Speaking your Truth to Power
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I believe everyone can agree that, generally, if a person crosses someone’s boundary, it would be great if the offended person spoke up. It would be great if everyone abstained from coping with any life issue using passive or passive-aggressive behavior.

Yet, we do need to acknowledge the difficulty of calling someone out where a power imbalance exist. Dealing with power is more art than science. It can be quite challenging to speak truth where candor is not valued in organizational relationships.

If you asked an HR professional for their honest opinion, they would probably say that many of the issues they deal with could have been avoided if the parties involved had simply had a conversation about the issue first.

Easier said than done many would say. No.

It does take courage and skill to speak your truth to power. However the key is connecting the issue to values.

We often try to change others or set boundaries based on our values (what’s important to me). Yet, we need to acknowledge that people don’t willingly change unless something they value is at stake.

If by offending someone I put something of value to me at risk, I will be more willing to change to protect what’s valuable to me. Everyone, no matter how altruistic, is motivated at some level by self-interest or the desire to survive.

It can be challenging to view the issue from another person’s perspective. If you draw a blank when you wonder “what value is at risk for them,” it probably means you don’t know them.

Here are four tips for developing the skill of speaking your truth to power:

  • Remind yourself that your goal is to “build a deeper connection with the other person”;
  • Be in tune with the value(s) of the other person in the specific context and frame the issue from their perspective (what they value);
  • Start the conversation by focusing on the value at risk and avoid beginning with your interpretation;
  • Be open to changing your perception (interpretation), by inviting them to communicate their perspective.

Assertiveness takes practice. It is a firm pathway for speaking truth to power.

Contact us at 1.866.377.0165 to book a mini-course on “Speaking Truth to Power” or to gain access to a 15 minute video that you can use to lead a team discussion.

You can also request a quote: USA or Canada.

Is respect transactional? What if someone doesn’t deserve my respect, based on my experiences with them?

Does all respect have to be earned? Or is there always an expected level of respect when meeting or working with someone?

When we feel disrespected, the common reaction is to respond in kind. We think this person doesn’t have respect for me so why should I have respect for them.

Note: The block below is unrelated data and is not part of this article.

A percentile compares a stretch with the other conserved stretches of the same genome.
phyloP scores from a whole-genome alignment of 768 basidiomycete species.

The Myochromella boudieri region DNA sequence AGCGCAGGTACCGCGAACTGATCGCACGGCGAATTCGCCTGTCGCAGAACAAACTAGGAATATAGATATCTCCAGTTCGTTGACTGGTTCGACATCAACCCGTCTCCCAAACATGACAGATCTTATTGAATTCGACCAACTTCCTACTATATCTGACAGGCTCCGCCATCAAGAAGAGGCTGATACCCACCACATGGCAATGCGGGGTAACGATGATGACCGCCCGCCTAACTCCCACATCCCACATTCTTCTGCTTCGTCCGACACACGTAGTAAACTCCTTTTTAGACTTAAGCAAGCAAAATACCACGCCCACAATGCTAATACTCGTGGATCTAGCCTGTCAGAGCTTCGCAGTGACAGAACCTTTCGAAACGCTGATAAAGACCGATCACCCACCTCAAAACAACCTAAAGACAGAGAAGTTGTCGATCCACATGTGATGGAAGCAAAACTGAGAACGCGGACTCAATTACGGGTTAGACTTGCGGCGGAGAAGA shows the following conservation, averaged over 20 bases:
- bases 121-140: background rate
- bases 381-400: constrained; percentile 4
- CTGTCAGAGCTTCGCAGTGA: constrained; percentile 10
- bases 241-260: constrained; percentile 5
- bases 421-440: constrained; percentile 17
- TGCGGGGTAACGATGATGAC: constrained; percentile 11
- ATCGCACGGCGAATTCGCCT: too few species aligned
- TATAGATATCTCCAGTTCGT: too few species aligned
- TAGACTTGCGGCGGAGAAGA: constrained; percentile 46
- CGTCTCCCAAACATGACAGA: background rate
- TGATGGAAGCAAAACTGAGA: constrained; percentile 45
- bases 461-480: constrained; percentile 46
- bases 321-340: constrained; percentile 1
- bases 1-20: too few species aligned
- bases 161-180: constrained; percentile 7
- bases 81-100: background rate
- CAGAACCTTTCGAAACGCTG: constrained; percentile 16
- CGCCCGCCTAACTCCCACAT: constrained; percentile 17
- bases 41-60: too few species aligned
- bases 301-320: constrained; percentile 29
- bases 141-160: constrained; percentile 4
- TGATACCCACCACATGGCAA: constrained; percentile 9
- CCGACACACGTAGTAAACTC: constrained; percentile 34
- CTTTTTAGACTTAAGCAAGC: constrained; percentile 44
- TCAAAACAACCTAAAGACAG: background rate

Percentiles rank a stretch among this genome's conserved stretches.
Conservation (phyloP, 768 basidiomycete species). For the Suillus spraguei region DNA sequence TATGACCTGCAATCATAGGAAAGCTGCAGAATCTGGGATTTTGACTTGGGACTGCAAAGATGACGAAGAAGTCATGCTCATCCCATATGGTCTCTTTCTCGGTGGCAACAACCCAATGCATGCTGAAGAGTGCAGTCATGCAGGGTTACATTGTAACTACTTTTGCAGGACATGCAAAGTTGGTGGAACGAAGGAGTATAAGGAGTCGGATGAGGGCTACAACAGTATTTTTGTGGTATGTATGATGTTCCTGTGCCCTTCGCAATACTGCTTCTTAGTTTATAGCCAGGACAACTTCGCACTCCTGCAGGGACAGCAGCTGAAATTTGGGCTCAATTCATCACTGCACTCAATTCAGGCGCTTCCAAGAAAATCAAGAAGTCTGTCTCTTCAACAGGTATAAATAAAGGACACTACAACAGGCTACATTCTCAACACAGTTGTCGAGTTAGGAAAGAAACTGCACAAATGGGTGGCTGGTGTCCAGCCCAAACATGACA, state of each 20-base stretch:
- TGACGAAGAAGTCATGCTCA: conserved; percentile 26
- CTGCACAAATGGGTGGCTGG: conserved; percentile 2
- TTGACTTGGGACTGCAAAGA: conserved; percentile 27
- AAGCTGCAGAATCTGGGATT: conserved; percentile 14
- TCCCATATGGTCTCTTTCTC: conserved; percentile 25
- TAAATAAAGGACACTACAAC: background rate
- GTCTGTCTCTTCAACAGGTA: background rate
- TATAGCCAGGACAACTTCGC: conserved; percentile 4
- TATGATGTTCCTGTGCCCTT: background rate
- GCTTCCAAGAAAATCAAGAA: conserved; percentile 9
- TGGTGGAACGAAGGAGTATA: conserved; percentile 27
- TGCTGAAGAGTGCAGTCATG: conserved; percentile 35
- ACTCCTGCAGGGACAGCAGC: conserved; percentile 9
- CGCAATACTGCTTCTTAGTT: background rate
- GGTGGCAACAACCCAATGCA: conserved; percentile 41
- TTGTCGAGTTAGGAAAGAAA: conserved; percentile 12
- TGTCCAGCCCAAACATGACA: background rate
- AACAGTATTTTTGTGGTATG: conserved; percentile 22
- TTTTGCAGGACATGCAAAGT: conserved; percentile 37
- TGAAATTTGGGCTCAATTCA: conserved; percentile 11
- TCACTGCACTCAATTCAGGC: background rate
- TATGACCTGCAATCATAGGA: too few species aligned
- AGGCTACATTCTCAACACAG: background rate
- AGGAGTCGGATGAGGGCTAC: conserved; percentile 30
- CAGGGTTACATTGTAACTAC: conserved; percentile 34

In a work environment, there is a minimum level of respect expected at all times – some would call this civility. I may not want to be your friend, or even friendly, but I have to respect you.

Easier said than done, at times.

Do you need help establishing more civility among your team?

You can read about our trainings and learn how to register here!

There’s Always a Bridge

On August 10, 2009, in attitude, behavior, by Charles G

 

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Here is a brief piece of advice that will help you when connecting with someone who may be outside your culture or ethnicity.

There is always a bridge.

Believe it or not, we instinctively put forward pieces of information about ourselves in hopes of creating a bridge. Offers of information can be blocked or accepted. Think of this instinctive behavior as improvisational theater where actors attempt to create a coherent scene without rehearsal or a script. What keeps this form of theater coherent? Each actor accepts what he or she is offered. The principle can be expressed using the phrase “Yes, and..” That is, an improv actor accepts an offer and builds on it.

Here are some sample offers of information and how one can accept and build on them to create a bridge.

Example 1
Offer: “I’m working on a new process for speeding transfers between manufacturing and shipping.”
Accepted: “It’s about time.” or “That should be interesting.”
Building: “Is there anyway I can help?” or “What part will be the most challenging part to implement?”

Example 2
Offer: “I just moved here from Florida.”
Accepted: “Really”
Building: “How long did the move take you?” or “How do you organize such a major move?”

Remember, it’s not if you can connect, it’s what you can connect about.

Learn well!

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